Macau (MNA) – Companhia de Engenharia e Construção Weng Fok Limitada, the original contractor of the collapsed residential building Sin Fong Garden, is considering to file lawsuits against three Hong Kong professors and a Hong Kong laboratory both in Macau and Hong Kong.
The owner of the Weng Fok company, Ho Weng Cheong, said that he doubted the 2012 report conducted by the three professors and the laboratory, claiming in a recent interview with a Hong Kong magazine that it was invalid.
At the onset of the Sin Fong Garden issue, the three professors from the Hong Kong University and the Hong Kong Castco Laboratory were hired by the Macau SAR Government to investigate and evaluate the safety of the building.
A report then issued by the Hong Kong team later found that an incident on a substandard support pillar was to blame for the collapse.
However, Mr. Ho told media that he have hired other experts from Portugal and Hong Kong to carry out further analysis which highlighted several problems in the report regarding the testing process and the standards used.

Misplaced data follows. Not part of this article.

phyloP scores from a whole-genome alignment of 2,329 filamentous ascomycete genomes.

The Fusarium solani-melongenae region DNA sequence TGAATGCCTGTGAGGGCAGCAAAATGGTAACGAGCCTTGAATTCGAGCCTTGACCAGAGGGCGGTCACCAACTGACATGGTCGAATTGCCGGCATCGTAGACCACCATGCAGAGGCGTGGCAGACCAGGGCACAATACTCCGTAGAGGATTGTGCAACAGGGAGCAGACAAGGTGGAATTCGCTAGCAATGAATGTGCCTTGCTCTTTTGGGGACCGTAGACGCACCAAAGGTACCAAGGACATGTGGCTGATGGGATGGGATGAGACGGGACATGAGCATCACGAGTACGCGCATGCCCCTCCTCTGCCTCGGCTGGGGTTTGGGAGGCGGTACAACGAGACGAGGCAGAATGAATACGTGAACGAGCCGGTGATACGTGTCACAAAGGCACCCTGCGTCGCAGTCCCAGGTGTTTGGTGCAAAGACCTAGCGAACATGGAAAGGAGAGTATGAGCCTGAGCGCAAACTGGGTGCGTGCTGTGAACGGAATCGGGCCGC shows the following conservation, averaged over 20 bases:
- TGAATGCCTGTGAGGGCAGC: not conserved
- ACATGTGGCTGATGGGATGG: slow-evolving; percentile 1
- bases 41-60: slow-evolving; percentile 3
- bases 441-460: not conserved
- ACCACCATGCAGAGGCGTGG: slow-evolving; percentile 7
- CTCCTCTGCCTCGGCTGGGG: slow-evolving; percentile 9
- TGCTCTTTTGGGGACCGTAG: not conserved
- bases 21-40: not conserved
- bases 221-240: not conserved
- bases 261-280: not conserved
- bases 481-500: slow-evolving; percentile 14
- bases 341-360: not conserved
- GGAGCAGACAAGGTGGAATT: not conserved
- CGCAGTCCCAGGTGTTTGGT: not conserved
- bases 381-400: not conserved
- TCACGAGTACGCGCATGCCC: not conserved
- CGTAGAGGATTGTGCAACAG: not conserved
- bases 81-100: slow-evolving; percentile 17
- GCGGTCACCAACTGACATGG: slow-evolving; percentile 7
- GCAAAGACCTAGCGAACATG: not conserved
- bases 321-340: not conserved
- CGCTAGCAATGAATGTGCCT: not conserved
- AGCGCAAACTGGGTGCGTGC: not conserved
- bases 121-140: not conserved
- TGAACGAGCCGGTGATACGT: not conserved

Mr. Ho claims the Hong Kong University team did not follow the regulated process on examinations, and that the entire report also lacked the stamp from the Hong Kong Accreditation Services (HKAS).
In addition, as the Hong Kong University team announced the testing results within one day after receiving the sample of the collapsed pillar in 2012, Mr. Ho questioned the validity of the testing.
The company is considering filing a lawsuit in both Macau and Hong Kong courts.
Meanwhile, Arnaldo de Oliveira Sales, the guidance engineer of the Sin Fong Garden, claimed that he had reported his doubts about the report to the judiciary organ in Macau in charing the Hong Kong team as well in an interview with local Chinese newspaper Macau Daily.
On the other hand, Wen Fok and three other contractors were charged by the MSAR Government for compensations linked to Sin Fong Garden. The lawsuit will take place on December 4 and 5, 2019.
The Sin Fong Garden residential complex is under reconstruction and is expected to be completed in 2021.